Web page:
The plaintiffs argue the plan lost ‘tens of millions of dollars’ in retirement savings due to the retainment of Northern Trust Focus Funds.
The $12.5 million agreement excludes co-defendant Aon Hewitt.
One feature the new complaint has in common with suits filed previously by Capozzi Adler is its reliance on comparing the plan’s expenses for investments and administration services with a group of alleged peers.
The plan was being sued for allegedly reducing such benefits by applying an ‘Early Retirement Factor.”
An economic consultant discusses what plan fiduciaries should consider during this uncertain period and future litigation to look out for.
The lawsuit makes sweeping claims about conflicts of interest in the defined contribution retirement plan industry, suggesting financial services companies deserve extra scrutiny.
A significant split among circuit courts on this issue remains unresolved.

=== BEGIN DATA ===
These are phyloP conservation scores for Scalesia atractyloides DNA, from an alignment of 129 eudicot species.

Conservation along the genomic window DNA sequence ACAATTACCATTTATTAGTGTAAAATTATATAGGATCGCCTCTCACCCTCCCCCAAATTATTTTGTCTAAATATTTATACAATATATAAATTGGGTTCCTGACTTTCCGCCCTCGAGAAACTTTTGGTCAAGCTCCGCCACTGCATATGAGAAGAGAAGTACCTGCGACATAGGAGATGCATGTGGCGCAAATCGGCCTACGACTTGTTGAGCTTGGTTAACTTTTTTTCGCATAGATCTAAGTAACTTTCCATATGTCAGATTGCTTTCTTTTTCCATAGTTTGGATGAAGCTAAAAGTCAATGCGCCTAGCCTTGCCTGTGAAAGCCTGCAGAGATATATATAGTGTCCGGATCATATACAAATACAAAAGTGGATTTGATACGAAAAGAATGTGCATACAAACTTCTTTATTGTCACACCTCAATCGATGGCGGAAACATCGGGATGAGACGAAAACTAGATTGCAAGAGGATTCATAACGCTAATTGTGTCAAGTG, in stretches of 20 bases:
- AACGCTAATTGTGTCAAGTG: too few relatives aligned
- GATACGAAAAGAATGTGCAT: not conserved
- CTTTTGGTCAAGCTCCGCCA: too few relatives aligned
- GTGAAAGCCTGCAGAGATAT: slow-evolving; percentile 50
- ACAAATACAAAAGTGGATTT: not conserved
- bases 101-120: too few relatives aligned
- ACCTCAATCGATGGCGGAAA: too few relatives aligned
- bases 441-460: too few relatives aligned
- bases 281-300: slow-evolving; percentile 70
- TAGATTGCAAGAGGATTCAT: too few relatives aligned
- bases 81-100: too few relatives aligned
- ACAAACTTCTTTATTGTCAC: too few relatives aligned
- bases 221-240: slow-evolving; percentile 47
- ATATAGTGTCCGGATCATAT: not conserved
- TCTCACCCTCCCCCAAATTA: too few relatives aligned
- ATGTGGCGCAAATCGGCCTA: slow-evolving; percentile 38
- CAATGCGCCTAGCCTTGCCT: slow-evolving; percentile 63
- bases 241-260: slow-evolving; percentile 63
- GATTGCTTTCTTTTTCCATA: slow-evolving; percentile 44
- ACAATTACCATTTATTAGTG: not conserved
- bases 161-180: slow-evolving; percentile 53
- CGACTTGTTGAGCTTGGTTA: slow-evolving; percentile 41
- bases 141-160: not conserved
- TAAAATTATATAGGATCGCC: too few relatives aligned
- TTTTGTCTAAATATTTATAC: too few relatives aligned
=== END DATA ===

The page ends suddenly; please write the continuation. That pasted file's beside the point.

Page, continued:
The case arose from Manhattan Ford’s withdrawal from the UAW Local 259 Pension Fund, and an arbitrator’s calculation of about $2.55 million in withdrawal liability for the employer.
The settlement agreement resolves a civil suit brought by the DOL, alleging Cactus Feeders Inc. ESOP fiduciaries failed to fulfill their obligations under ERISA during a December 2010 stock transaction.
A judge agreed that the plaintiffs failed to plead facts to state a claim for breach of the duty of prudence and the duty to diversify against the investment committee for the Phillips 66 Savings Plan.
According to the settlement agreement, the university has already made changes to the investment lineup for its 403(b) plans.
A federal appeals court found a district court did not apply the correct standard of review in a case challenging the calculation of lump-sum payments from a defined benefit (DB) plan.
The lawsuit claims the university failed to adequately benchmark fees, negotiate for better fees, or reveal true fees participants were paying.
The former owner is also barred from serving as a fiduciary, trustee, agent, or representative to an employee benefit plan.
One day after a complaint was filed, Philips North America agreed to pay $17,000,000 to settle the lawsuit questioning its failure to offer a stable value fund and less expensive share classes and investment vehicles for other funds.